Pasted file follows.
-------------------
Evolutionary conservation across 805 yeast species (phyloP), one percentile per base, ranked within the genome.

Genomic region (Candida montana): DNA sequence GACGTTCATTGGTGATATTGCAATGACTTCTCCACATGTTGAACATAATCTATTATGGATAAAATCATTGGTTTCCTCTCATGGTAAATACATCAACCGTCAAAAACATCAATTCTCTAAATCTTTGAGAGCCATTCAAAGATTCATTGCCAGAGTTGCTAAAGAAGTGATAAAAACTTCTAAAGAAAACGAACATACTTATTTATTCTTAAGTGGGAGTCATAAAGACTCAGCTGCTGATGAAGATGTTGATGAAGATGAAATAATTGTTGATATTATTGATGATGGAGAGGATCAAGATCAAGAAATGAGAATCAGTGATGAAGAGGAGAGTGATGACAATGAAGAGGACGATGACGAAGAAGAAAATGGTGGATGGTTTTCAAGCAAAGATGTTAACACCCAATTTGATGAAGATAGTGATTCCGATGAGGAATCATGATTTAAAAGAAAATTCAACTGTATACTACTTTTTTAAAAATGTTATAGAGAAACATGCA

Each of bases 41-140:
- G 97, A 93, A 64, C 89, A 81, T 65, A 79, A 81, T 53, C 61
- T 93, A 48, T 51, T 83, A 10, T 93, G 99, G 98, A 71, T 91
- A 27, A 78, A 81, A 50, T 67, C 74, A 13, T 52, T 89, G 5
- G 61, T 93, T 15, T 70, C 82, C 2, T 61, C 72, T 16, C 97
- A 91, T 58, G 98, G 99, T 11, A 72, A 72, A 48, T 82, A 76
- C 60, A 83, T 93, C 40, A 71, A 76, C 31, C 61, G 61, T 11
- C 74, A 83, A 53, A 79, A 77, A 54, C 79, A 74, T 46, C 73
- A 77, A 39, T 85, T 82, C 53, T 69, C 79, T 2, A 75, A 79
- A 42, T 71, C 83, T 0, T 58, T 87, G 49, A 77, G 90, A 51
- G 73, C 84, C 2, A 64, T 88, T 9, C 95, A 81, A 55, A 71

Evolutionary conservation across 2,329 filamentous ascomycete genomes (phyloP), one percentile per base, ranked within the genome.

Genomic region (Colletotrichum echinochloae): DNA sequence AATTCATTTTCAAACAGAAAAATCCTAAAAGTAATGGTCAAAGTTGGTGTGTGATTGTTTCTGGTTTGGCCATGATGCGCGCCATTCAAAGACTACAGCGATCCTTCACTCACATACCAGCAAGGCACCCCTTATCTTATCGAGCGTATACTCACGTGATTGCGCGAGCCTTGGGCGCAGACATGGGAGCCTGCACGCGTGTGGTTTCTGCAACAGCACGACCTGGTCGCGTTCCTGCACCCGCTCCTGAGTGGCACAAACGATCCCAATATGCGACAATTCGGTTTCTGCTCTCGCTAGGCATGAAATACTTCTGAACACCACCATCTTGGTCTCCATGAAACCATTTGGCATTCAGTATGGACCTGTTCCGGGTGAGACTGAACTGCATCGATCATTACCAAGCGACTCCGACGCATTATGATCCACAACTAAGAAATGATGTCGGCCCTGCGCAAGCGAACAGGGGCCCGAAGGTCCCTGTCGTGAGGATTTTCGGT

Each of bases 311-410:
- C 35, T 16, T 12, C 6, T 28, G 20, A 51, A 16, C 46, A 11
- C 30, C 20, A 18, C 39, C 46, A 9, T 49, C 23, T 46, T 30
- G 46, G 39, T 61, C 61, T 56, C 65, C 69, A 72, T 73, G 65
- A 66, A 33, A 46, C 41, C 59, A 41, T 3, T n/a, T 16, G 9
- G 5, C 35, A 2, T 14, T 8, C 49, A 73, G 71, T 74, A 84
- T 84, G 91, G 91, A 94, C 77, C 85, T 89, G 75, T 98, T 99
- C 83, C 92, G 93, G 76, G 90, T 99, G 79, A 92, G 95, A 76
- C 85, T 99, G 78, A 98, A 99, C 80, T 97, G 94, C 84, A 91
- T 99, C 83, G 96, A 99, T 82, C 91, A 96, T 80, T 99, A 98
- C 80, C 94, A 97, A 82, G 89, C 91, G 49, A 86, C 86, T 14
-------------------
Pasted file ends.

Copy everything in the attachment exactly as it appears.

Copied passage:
Evolutionary conservation across 805 yeast species (phyloP), one percentile per base, ranked within the genome.

Genomic region (Candida montana): DNA sequence GACGTTCATTGGTGATATTGCAATGACTTCTCCACATGTTGAACATAATCTATTATGGATAAAATCATTGGTTTCCTCTCATGGTAAATACATCAACCGTCAAAAACATCAATTCTCTAAATCTTTGAGAGCCATTCAAAGATTCATTGCCAGAGTTGCTAAAGAAGTGATAAAAACTTCTAAAGAAAACGAACATACTTATTTATTCTTAAGTGGGAGTCATAAAGACTCAGCTGCTGATGAAGATGTTGATGAAGATGAAATAATTGTTGATATTATTGATGATGGAGAGGATCAAGATCAAGAAATGAGAATCAGTGATGAAGAGGAGAGTGATGACAATGAAGAGGACGATGACGAAGAAGAAAATGGTGGATGGTTTTCAAGCAAAGATGTTAACACCCAATTTGATGAAGATAGTGATTCCGATGAGGAATCATGATTTAAAAGAAAATTCAACTGTATACTACTTTTTTAAAAATGTTATAGAGAAACATGCA

Each of bases 41-140:
- G 97, A 93, A 64, C 89, A 81, T 65, A 79, A 81, T 53, C 61
- T 93, A 48, T 51, T 83, A 10, T 93, G 99, G 98, A 71, T 91
- A 27, A 78, A 81, A 50, T 67, C 74, A 13, T 52, T 89, G 5
- G 61, T 93, T 15, T 70, C 82, C 2, T 61, C 72, T 16, C 97
- A 91, T 58, G 98, G 99, T 11, A 72, A 72, A 48, T 82, A 76
- C 60, A 83, T 93, C 40, A 71, A 76, C 31, C 61, G 61, T 11
- C 74, A 83, A 53, A 79, A 77, A 54, C 79, A 74, T 46, C 73
- A 77, A 39, T 85, T 82, C 53, T 69, C 79, T 2, A 75, A 79
- A 42, T 71, C 83, T 0, T 58, T 87, G 49, A 77, G 90, A 51
- G 73, C 84, C 2, A 64, T 88, T 9, C 95, A 81, A 55, A 71

Evolutionary conservation across 2,329 filamentous ascomycete genomes (phyloP), one percentile per base, ranked within the genome.

Genomic region (Colletotrichum echinochloae): DNA sequence AATTCATTTTCAAACAGAAAAATCCTAAAAGTAATGGTCAAAGTTGGTGTGTGATTGTTTCTGGTTTGGCCATGATGCGCGCCATTCAAAGACTACAGCGATCCTTCACTCACATACCAGCAAGGCACCCCTTATCTTATCGAGCGTATACTCACGTGATTGCGCGAGCCTTGGGCGCAGACATGGGAGCCTGCACGCGTGTGGTTTCTGCAACAGCACGACCTGGTCGCGTTCCTGCACCCGCTCCTGAGTGGCACAAACGATCCCAATATGCGACAATTCGGTTTCTGCTCTCGCTAGGCATGAAATACTTCTGAACACCACCATCTTGGTCTCCATGAAACCATTTGGCATTCAGTATGGACCTGTTCCGGGTGAGACTGAACTGCATCGATCATTACCAAGCGACTCCGACGCATTATGATCCACAACTAAGAAATGATGTCGGCCCTGCGCAAGCGAACAGGGGCCCGAAGGTCCCTGTCGTGAGGATTTTCGGT

Each of bases 311-410:
- C 35, T 16, T 12, C 6, T 28, G 20, A 51, A 16, C 46, A 11
- C 30, C 20, A 18, C 39, C 46, A 9, T 49, C 23, T 46, T 30
- G 46, G 39, T 61, C 61, T 56, C 65, C 69, A 72, T 73, G 65
- A 66, A 33, A 46, C 41, C 59, A 41, T 3, T n/a, T 16, G 9
- G 5, C 35, A 2, T 14, T 8, C 49, A 73, G 71, T 74, A 84
- T 84, G 91, G 91, A 94, C 77, C 85, T 89, G 75, T 98, T 99
- C 83, C 92, G 93, G 76, G 90, T 99, G 79, A 92, G 95, A 76
- C 85, T 99, G 78, A 98, A 99, C 80, T 97, G 94, C 84, A 91
- T 99, C 83, G 96, A 99, T 82, C 91, A 96, T 80, T 99, A 98
- C 80, C 94, A 97, A 82, G 89, C 91, G 49, A 86, C 86, T 14